Android Applications: Pay A Little, Get A Little, That’s That

This is a Public Service Announcement to my fellow nerds and geeks that wouldn’t be caught dead with a WinSlow or a Fruit Factory device. We hear the complaints that our apps aren’t polished, why does the iPhone get the apps first or why are other platforms better supported? The answer is simply, we have to show developers the money, and right now, we aren’t.

I stated in a previous article that developer geniuses need to be payed so they can share their talent for our benefit and we are not very good patrons of our resident Android geniuses. According toAndroidGuys.com, “The average Android user spends around $5.30 a month on apps.”Gigaom.com has a bit different number but a more interesting statistic. It said iPhone users spend an average of $9.49 on apps per month compared with $8.63 per month for Android users. Now that difference doesn’t sound like much but where Apple is killing Android is in it’s loyal fanbase. According toGigaom.com, 50% of iPhone users purchase paid apps compared to a paltry 19% on the Android side.

Now if you were a developer, which basket is all of your eggs going in? For us to be such rabid fans of Android, we are not supporting it the way we should. We are sucking the developers dry, and taking advantage of our resident geniuses by not purchasing the premium apps, thus not putting food on their tables and not really encouraging them to make better apps. Maybe it’s the fault of the developers for making free products so good. The free versions work so well, we feel we don’t need to purchase the paid content because it’s not that much of an upgrade. Maybe it’s that we’ve been so spoiled by apps that are free like Twitter for Android, Handcent and Google Voice that we feel paying for something of slightly better quality doesn’t make sense — and those big companies can afford to give out nice apps for free, they don’t need the extra money.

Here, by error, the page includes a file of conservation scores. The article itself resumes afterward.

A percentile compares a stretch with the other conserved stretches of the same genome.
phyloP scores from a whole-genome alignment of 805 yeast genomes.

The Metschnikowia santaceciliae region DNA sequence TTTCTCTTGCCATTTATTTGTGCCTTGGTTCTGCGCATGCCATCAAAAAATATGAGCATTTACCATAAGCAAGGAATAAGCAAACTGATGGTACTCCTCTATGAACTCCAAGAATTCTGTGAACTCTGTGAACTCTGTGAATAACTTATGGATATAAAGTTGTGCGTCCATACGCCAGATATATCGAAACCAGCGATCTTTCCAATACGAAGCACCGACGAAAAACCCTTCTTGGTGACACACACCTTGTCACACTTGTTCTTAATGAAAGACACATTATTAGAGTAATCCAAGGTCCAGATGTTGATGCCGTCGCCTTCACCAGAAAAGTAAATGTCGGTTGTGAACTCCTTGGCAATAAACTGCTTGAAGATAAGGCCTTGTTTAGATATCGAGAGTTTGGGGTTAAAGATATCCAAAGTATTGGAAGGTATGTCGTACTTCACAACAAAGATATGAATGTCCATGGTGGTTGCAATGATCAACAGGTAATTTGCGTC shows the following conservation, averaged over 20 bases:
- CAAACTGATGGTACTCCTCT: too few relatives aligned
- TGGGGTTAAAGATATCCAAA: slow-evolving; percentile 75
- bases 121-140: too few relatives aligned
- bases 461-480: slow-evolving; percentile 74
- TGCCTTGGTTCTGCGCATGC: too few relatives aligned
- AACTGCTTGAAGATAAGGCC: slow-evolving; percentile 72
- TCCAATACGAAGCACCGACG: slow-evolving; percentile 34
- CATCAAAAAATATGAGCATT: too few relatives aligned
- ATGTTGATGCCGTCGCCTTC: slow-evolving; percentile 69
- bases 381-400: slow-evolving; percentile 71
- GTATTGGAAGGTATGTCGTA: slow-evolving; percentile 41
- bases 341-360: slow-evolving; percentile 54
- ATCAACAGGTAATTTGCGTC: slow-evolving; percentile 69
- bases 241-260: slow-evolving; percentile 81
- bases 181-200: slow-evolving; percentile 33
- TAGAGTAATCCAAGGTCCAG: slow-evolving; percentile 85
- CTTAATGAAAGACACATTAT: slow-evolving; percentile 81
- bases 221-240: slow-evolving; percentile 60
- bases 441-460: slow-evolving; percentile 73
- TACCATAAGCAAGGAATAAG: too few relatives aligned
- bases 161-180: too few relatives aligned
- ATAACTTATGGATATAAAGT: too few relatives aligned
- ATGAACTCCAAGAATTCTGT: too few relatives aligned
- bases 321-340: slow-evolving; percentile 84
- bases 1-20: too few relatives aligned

Whatever your reasoning for not purchasing Android apps,stop it. Quality (and quantity) will never improve if developers don’t see any return on their risky investment. Right now, half of the iPhone users and 40% of the iPod Touch users pay for their apps and their community is much larger (because of the amount of developers, and the money being spent). Android developers can’t afford to dedicate their efforts to a community that will only give a return on investment from 1 in 5 users, especially if that ocmmunity is smaller. So developers, take it from The Joker,“When you are good at something, never do it for free.”

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